A few weeks ago, my former pastor’s daughter posted on Facebook about how some of her best memories were made at Camp Hickory. She tagged pretty much everyone she was in youth group with. A lot of other people chimed in in agreement. I didn’t get it. For me, camp combined the worst aspects of camping (bug bites, sunburn and uncomfortable sleeping arrangements), church (lots of lecturing, little chance to ask questions) and gym class (being judged on your athletic abilities, constant rick of injuring people if you play too hard). Camp was about the most miserable experience in my life and eventually I had to be forced to go.
Most of us grew up in heavily Christian cultures and are vaguely familiar with what the camp experience entails. Imagine, instead if you grew up around a few Christians and heard plenty of rumors about them at temple, but they were rarely featured on TV and the only books you could find on them in your language were the Bible, histories of the church that focused on doctrine and politics and books aimed at believers about how great it is to walk with Jesus. This would tell you nothing about camp, or what church services were like or the role of potlucks in community-building. Knowing all about the history of Christmas and the traditional ways of marking it tells you very little about how most Christians feel about Christmas and the Bible tells you even less.
Unless you live in a handful of heavily-Islamic communities, that’s how things are with respect to Islam in the English-speaking world. My friend Heina is trying to rectify this in a book she’s writing, tentatively titled The Skeptic’s Guide to Islam. She will cover what you do at the mosque, the way people obey all the rules you’ve heard about and so on. I encourage you to go help push her the last few hundred dollars over her stretch goal on Kickstarter to make the book extra awesome.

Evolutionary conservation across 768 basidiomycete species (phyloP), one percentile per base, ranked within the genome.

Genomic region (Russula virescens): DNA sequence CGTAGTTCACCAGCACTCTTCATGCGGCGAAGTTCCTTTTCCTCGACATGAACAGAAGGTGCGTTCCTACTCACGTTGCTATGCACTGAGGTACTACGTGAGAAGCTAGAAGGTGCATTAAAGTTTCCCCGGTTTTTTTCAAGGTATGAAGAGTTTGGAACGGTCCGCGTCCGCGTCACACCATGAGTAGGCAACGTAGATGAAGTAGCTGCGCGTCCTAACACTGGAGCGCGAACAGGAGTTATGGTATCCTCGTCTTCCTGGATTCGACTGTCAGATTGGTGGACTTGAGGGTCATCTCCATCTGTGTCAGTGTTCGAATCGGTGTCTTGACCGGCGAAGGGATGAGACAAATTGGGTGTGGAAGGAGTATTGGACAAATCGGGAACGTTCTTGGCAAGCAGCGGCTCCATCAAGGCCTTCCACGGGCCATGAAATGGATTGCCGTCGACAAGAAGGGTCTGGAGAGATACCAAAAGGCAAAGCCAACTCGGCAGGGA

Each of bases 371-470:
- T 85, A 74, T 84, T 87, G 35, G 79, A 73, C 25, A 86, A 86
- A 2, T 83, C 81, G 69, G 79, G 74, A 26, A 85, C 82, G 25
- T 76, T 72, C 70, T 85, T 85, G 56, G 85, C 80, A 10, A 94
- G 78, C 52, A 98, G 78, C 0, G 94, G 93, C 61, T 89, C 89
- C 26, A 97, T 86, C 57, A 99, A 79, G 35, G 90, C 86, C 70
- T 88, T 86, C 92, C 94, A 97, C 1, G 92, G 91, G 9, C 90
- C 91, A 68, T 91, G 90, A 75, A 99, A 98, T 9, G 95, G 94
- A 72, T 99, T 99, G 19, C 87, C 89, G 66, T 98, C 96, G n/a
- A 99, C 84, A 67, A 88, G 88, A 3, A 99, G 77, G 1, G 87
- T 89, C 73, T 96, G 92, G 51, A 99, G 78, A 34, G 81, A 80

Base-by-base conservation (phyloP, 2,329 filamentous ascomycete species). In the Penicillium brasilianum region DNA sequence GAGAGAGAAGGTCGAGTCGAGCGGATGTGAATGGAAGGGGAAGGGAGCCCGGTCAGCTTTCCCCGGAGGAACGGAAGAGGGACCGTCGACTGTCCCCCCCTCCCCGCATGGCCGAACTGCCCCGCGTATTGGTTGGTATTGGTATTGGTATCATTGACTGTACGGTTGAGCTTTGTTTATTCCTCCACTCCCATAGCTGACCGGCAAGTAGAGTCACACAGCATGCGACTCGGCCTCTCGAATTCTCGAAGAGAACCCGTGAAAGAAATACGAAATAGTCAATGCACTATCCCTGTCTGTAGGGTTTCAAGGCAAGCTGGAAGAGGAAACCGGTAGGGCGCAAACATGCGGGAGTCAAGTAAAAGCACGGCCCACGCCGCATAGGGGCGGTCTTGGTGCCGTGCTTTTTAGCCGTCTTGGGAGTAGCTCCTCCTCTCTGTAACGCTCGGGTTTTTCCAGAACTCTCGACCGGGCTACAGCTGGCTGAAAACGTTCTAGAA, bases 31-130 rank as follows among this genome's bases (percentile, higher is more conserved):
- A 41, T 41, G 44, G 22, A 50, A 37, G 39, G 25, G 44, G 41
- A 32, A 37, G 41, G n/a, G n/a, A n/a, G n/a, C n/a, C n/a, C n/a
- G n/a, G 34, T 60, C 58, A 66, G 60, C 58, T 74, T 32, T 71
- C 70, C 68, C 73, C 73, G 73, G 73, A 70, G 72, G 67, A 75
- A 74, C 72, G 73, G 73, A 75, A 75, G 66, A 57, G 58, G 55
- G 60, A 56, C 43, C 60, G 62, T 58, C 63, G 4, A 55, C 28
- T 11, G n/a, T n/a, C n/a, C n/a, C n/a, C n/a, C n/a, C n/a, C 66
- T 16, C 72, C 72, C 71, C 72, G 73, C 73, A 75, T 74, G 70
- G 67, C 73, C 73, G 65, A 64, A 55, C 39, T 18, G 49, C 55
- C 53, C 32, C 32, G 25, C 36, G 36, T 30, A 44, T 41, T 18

I’ve been milling a piece about in my head where I criticize Anita Sarkeesian. If you’ve been paying attention to the Internets, you know that’s she been the target of a misogynistic backlash because of her announced intentions and fundraising for a project talking about sexism in video games. I had already been thinking about doing a piece on her, so this seemed like a good opportunity. I had also been thinking about a piece about how the Internet gamesphere is full of assholes and my general burnout on fandoms in general. Sexism was one of many factors. This is just the latest example of horse asshat behavior.
However, my piece on Anita Sarkeesian wasn’t panned to be particularly positive. While she does a lot of good work, it tends to be mixed in with a lot of sloppy work. Then, I got thinkign abotu whether it was advisable for me as a man to criticize a fairly prominent voice of feminism for being a bad feminist. It sounds kind of mansplainy. I thought about it some more and realized that I wasn’t so much wanting to criticize her for being a bad feminist (though she is that, too) as a bad movie critic.